STATEMENT: RFU confirm new lower tackle height - Ruck

STATEMENT: RFU confirm new lower tackle height

The Rugby Football Union (RFU) has announced that starting from next season, the legal height for tackles in community rugby will be lowered from below the shoulders to the “base of the sternum”.

This decision comes after a previous announcement in January that the tackle height would be from the “waist” down, which caused a significant uproar in the rugby community.

The RFU has since conducted extensive consultations, canvassing the views of 8,500 people on how to word the law change. RFU President Nigel Gillingham expressed his gratitude to those who contributed to the consultation, saying, "I would like to thank everyone who contributed to this consultation and to say thank you in advance to the wider rugby family who will be vital to ensuring we implement this change successfully."

Gillingham emphasized that the decision to lower the tackle height was made to reduce the risk of concussion, stating, "We, along with many other unions across the world, are lowering the tackle height to reduce the risk of concussion."

The new law will take effect from 1 July, and the RFU is committed to ensuring a successful implementation of this change. "We have undertaken extensive consultation to listen to feedback on how to best define and implement the law variations," said the RFU.

The previous attempt by the RFU to force through the law change earlier this year was deemed unsuccessful. However, the RFU is optimistic that with the input of the rugby community, this new law change will be implemented smoothly.

Lowering the tackle height has become a major issue in rugby as concern grows over the risk of head injuries, particularly concussions. The RFU's decision to lower the legal tackle height is in line with similar moves made by other rugby unions around the world to protect players from the dangers of the sport.


One fan wrote: "That's probably 1000s of older forwards now quitting the game. I feel abit higher would have been fine. Say nipple area. This will be fine for younger players but the senior game is going to be affected massively."

A second commented: "This has come out exactly as I feared during the consultation and this confirms the end of my playing career."

Another added: "Killed the game. We've struggled to put out a 3XV this season, we usually play against 2nd teams and a lot of them have struggled too. Clubs won't exist with just a 1st XV"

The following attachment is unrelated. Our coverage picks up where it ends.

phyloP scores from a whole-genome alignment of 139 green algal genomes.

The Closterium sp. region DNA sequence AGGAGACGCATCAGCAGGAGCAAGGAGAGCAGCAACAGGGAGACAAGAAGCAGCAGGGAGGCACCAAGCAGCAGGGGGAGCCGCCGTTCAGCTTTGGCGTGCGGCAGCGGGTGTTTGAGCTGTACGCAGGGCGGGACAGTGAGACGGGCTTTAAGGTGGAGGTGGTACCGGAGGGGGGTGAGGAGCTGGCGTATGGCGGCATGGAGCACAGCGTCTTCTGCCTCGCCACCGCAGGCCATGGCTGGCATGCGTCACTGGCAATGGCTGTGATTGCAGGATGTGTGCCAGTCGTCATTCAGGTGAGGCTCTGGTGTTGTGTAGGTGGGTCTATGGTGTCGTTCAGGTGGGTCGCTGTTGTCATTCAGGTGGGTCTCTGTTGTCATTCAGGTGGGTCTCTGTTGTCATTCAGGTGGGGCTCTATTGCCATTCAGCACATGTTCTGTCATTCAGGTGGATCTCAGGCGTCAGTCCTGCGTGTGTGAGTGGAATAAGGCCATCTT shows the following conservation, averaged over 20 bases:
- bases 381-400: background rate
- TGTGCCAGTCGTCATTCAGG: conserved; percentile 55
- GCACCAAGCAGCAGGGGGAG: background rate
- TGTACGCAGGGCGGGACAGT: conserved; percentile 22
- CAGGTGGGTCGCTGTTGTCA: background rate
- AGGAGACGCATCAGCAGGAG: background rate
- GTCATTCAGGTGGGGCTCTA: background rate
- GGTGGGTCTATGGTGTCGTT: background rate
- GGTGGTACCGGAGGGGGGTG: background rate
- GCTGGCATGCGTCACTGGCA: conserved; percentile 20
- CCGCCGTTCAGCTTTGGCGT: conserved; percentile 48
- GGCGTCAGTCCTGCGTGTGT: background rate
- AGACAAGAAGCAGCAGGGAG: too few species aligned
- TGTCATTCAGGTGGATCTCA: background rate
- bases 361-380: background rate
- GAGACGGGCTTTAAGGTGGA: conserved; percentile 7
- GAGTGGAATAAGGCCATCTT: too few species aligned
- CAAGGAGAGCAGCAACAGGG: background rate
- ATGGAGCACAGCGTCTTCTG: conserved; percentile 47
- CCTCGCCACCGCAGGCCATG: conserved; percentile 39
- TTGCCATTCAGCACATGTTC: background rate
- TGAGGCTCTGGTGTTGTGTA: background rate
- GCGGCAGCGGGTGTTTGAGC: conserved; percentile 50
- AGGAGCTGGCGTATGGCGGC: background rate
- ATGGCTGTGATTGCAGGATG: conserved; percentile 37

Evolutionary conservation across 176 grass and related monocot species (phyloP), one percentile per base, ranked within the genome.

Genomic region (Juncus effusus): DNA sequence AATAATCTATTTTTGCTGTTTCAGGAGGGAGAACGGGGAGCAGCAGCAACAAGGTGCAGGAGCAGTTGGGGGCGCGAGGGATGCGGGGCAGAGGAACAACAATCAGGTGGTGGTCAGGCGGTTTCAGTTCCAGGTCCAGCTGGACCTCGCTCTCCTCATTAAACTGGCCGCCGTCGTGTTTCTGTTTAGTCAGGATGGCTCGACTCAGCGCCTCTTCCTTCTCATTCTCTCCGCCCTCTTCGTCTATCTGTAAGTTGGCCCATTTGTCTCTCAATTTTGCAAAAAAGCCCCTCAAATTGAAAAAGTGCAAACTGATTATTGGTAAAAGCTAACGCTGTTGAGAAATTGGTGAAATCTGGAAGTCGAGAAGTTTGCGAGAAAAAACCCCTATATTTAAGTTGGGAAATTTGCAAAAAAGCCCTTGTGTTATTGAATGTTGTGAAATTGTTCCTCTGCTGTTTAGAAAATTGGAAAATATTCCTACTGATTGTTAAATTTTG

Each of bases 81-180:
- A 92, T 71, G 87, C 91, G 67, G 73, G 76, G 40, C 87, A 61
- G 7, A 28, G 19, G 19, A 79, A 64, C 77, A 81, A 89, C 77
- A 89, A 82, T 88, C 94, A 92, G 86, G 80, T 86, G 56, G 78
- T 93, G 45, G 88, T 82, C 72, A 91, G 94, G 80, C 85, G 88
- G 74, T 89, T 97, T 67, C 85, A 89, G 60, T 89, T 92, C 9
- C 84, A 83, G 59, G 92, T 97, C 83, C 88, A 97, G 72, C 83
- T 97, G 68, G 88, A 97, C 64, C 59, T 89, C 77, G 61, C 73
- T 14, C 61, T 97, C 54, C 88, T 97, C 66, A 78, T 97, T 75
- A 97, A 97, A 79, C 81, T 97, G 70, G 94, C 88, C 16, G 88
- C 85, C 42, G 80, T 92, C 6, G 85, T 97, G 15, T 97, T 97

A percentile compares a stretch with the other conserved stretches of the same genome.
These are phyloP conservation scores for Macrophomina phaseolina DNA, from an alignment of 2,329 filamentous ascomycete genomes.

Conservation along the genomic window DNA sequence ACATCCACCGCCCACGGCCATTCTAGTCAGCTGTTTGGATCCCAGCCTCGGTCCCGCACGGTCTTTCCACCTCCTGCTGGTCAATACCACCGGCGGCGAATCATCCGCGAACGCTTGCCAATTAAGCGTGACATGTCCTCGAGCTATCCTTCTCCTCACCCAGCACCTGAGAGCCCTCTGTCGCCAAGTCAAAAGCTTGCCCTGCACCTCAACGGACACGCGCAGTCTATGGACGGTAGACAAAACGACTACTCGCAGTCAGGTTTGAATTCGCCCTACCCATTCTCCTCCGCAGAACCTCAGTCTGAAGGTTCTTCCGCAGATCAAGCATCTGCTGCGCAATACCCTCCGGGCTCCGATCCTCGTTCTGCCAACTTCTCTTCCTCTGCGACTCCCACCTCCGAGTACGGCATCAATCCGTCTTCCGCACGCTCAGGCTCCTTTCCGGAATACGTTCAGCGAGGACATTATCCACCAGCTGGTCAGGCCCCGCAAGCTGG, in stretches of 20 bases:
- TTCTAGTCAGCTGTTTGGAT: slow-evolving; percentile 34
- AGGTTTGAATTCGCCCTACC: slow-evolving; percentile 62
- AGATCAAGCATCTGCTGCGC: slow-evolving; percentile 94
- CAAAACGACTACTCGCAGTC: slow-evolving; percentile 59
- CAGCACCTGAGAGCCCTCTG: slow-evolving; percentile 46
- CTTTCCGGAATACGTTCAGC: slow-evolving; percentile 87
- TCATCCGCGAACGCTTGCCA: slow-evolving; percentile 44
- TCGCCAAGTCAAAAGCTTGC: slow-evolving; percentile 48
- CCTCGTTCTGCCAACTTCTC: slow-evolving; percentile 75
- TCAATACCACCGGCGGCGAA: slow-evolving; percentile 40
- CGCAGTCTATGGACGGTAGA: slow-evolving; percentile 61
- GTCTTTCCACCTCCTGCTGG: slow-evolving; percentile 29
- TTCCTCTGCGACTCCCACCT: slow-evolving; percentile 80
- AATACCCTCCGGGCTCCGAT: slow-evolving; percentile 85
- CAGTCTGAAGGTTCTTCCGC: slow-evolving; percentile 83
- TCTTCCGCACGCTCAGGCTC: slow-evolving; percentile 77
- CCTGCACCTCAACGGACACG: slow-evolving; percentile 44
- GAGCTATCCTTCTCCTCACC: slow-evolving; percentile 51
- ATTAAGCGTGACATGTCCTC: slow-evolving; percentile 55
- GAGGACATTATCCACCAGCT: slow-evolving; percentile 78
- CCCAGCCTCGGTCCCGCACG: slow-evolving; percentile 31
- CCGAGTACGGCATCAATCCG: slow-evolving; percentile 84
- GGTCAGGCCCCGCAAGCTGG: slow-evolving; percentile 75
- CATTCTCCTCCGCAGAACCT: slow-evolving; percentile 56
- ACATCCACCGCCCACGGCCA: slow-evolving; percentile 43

"So are the RFU stating that it is safe for hip to head vice versa in the Green tackle area. As shown in the tweet picture??."commented a fourth.

Another said: "Anyone want a pair of rugby boots, 9.5, great condition? Kit bag and other odds and sods available too. No longer needed."

“Fan-centric innovations” – World Rugby set to introduce law changes for 2023 Rugby World Cup

The Rugby World Cup of 2023 could potentially see the implementation of various law modifications that have undergone trial periods during the 2023 Super Rugby season.

Time restrictions on goal kicks, set pieces and, rucks and a streamlined TMO process are among a raft of fan-centric law innovations set to make the World Cup faster and more fluid than ever before. 

Referees will enforce 90 seconds time limits on conversions, 60 seconds for penalty kicks, 30 seconds for scrums and lineouts to be set, and 5 seconds for the ball to be used at rucks, while TMOs will only interrupt play for serious, clear and obvious incidents of foul play.

The key changes are summarised in bullet points below: 

The referee will put a stopwatch shot clock on kickers who will have 90 seconds to kick a conversion from the time a try is awarded, and 60 seconds for penalties, from the time the referee signals a shot at goal. 

Match officials will expect lineouts and scrums to be formed within 30 seconds of the respective marks being set, and the ball to be used within 5 seconds of a ruck being formed. 

Scrum down for Kyle Sinckler of England Rugby during the Six Nations Championship match between England and France at Twickenham Stadium, Twickenham, London on March 13 2021. - PHOTO: Micah Crook/PPAUK